The owner walked in right about then and grudingly agreed. The kennel hand came back in before he ever even got to his car and said "I think this dog is dead." She coldly replied, "What do you want ME to do about it?! Take it to the vet!" The puppy never even made it to the vet, she was already dead. The vet said he suspected distemper, I believe it was, and with early treatment he might've been able to save her. Apparently Petland doesn't feel that vetting ill or injured puppies is "cost efficient."

Another one that sticks out more in my mind was when an Old English Sheepdog pup was brought in with an obvious hip problem even though she got around on it just fine at that time and seemed an otherwise more or less healthy, happy pup. The vet said that it looked like the balls of her bones had come out of the hip sockets and the bones had tried to compensate by growing more bone on top of the balls to meet the hips and surgery would have to be done to correct the problem. The store owner decided that this wasn't cost effiecient and wanted to put her down but I talked her into giving the pup to me. I found her a lovely home with a vet tech who got her the surgery she needed. Other puppies at Petland weren't so lucky.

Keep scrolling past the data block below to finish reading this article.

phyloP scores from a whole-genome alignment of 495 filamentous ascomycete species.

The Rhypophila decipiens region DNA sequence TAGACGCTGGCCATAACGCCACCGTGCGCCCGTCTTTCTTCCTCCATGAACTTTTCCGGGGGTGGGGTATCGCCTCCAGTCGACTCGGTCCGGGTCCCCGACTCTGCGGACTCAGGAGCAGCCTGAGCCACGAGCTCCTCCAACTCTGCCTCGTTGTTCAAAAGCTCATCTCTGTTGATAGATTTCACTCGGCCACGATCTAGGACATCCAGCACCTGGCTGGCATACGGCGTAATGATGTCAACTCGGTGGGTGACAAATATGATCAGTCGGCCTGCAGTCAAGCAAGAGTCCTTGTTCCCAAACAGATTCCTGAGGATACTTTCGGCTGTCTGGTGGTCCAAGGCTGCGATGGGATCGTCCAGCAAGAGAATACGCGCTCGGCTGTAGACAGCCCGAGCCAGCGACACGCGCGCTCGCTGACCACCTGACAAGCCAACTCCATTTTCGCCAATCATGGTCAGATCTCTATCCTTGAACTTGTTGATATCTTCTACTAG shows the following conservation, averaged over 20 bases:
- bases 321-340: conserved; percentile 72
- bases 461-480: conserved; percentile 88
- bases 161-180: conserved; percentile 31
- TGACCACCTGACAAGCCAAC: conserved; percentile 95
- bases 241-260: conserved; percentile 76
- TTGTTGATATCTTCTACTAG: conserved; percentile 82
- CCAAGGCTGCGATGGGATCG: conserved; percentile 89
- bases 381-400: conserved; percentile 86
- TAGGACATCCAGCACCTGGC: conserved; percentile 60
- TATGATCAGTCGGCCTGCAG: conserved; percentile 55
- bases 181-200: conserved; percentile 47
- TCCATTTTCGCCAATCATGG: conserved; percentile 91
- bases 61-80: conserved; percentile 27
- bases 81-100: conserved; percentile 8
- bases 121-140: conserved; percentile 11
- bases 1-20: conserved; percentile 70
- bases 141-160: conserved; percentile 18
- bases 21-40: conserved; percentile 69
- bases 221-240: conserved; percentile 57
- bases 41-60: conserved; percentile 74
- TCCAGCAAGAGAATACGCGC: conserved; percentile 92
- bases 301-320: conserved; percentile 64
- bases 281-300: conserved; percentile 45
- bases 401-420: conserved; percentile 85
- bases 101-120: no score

Even all of that doesn't begin to do justice to what I experienced at that horrible place. If what you've read so far isn't enough to horrify you read on... There were the larger breed puppies that were only fed the same amount as the tiniest toy breeds, the kennels so dirtied that it took customer complaints to get someone to pull the pans and clean them, several dogs in the same kennel sometimes fighting over a food bowl or a larger dog put in with a smaller breed so that the smaller dog was constantly bullied, and so much more. And that's just the pups...